After some time with her, he begins writing a series suggesting that humans have grown up enough to no longer need religion. It’s just a matter of enjoying the wonderful things of the world, and the idea of God need no longer be taken seriously. He’s not entirely comfortable with this theme, but decides, why not?, and writes it.

Not long after this the woman he’s been living with runs off with a younger man. He finds this rather devastating, but perhaps even worse is when he writes an article about a prominent union organizer, and the magazine he’s working for refuses to print it. He becomes depressed.

Rescuing him from his depression is a young woman whose confessions he used to hear as a priest. They become involved sexually, besides being friends, as she tries to take care of him. They eventually marry, but that doesn’t go well: she’s not very comfortable with sex, becomes very unhappy, and commits suicide. The main character disappears.

The narrator looks for him, and eventually finds him, living as a contemplative monk in a monastery. The man is no longer interested in the outside world. Most of the people he’s been exposed to have been fairly wealthy, and their lives consist of parties, travel, buying things, and sex. Not that he hasn’t enjoyed that life, but he’s seen that it doesn’t prevent suffering, and it’s also trivial. To the narrator, he seems to be happy in the monastery.

Catholicism in particular has made the whole year a continuing drama to move everyone who may be open to it. There seem to be fewer now than there used to be, and I doubt that makes the world richer. On the other hand, what once was liberating eventually becomes imprisoning. Many people feel that about religion now, but what will they put in its place? What many people see as freedom is just licentiousness. Conservatives aren’t wrong when they say that freedom goes with responsibility, but they sometimes see responsibility differently than others. The whole concept becomes politicized in our current cultural wars, and then it’s hard to talk about it reasonably.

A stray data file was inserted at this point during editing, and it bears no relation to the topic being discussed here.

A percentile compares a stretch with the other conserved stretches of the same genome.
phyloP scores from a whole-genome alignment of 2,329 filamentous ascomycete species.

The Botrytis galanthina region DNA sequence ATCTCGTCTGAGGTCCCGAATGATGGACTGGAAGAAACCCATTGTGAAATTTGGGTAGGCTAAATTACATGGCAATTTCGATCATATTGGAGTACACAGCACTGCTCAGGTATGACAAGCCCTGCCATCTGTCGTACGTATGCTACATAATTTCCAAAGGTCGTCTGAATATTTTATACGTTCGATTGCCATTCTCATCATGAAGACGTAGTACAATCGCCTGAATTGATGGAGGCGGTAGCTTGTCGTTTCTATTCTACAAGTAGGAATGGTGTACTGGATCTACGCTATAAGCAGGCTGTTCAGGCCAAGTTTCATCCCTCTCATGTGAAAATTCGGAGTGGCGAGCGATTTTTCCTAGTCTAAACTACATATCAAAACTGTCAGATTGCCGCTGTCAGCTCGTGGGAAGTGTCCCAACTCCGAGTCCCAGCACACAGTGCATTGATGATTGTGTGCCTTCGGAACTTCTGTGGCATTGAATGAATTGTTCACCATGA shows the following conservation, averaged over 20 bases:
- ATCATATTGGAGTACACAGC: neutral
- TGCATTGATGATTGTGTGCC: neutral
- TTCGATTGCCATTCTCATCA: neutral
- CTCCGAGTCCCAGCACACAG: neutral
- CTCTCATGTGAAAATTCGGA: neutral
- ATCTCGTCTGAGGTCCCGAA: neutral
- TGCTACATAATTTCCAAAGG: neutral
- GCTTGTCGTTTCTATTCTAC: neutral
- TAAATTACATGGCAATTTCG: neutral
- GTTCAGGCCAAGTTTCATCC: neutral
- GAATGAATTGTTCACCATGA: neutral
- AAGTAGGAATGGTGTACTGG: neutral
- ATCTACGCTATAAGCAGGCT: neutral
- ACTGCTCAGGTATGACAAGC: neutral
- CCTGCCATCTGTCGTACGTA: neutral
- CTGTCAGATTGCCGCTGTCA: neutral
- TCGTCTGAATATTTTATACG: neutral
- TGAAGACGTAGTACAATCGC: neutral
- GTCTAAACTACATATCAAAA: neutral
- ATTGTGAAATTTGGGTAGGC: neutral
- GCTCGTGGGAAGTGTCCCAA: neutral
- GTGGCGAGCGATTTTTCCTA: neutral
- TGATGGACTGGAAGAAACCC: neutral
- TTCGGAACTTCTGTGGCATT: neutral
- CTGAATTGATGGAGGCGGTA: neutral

Catholicism is alien to a lot of us, but aspects of it may still speak to many who aren’t Catholic. The Roman Catholic church has done its share of wrong, as has any human institution, and perhaps more than most, in its longevity and power. Let’s not let that detract from the good it’s done, while being clear-eyed about how what once was good has sometimes turned to evil. I think St. Francis would have been appalled to see Franciscans forcing Serbs to convert to Catholicism or be killed. Christians have generally behaved better when they were being persecuted than when they were doing the persecuting.

The message in both novels is that life takes effort, if it is to be good. How can anyone disagree?

Advertisements

Leave a Reply

Fill in your details below or click an icon to log in:

WordPress.com Logo

You are commenting using your WordPress.com account. Log Out / Change )

Twitter picture

You are commenting using your Twitter account. Log Out / Change )

Facebook photo

You are commenting using your Facebook account. Log Out / Change )

Google+ photo

You are commenting using your Google+ account. Log Out / Change )

Connecting to %s